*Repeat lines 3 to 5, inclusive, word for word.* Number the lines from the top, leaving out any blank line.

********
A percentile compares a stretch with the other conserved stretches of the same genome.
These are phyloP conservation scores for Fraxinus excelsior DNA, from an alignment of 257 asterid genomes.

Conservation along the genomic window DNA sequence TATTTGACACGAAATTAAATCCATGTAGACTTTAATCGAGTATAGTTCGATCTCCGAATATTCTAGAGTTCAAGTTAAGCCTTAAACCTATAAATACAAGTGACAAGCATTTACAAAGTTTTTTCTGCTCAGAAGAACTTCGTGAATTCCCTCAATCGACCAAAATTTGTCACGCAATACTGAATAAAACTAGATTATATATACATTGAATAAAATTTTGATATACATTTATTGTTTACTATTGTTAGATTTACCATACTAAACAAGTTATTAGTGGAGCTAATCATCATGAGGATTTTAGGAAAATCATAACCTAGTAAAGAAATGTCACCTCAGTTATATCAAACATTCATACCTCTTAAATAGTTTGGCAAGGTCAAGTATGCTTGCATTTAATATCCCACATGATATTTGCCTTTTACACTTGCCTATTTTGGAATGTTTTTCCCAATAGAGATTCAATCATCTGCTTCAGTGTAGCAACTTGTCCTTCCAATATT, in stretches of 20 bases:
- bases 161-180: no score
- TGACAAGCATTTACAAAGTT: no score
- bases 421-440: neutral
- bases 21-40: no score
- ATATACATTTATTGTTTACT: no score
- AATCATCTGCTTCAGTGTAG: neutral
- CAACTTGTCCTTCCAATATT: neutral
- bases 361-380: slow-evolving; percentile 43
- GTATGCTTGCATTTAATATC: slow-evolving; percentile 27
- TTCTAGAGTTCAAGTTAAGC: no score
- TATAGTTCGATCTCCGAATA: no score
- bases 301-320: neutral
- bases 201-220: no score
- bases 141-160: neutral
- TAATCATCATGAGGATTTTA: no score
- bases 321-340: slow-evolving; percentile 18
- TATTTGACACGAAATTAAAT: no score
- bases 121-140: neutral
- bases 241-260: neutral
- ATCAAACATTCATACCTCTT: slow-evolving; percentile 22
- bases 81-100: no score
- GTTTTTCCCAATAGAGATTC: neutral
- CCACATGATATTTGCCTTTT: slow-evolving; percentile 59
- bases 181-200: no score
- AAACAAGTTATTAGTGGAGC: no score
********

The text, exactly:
Conservation along the genomic window DNA sequence TATTTGACACGAAATTAAATCCATGTAGACTTTAATCGAGTATAGTTCGATCTCCGAATATTCTAGAGTTCAAGTTAAGCCTTAAACCTATAAATACAAGTGACAAGCATTTACAAAGTTTTTTCTGCTCAGAAGAACTTCGTGAATTCCCTCAATCGACCAAAATTTGTCACGCAATACTGAATAAAACTAGATTATATATACATTGAATAAAATTTTGATATACATTTATTGTTTACTATTGTTAGATTTACCATACTAAACAAGTTATTAGTGGAGCTAATCATCATGAGGATTTTAGGAAAATCATAACCTAGTAAAGAAATGTCACCTCAGTTATATCAAACATTCATACCTCTTAAATAGTTTGGCAAGGTCAAGTATGCTTGCATTTAATATCCCACATGATATTTGCCTTTTACACTTGCCTATTTTGGAATGTTTTTCCCAATAGAGATTCAATCATCTGCTTCAGTGTAGCAACTTGTCCTTCCAATATT, in stretches of 20 bases:
- bases 161-180: no score
- TGACAAGCATTTACAAAGTT: no score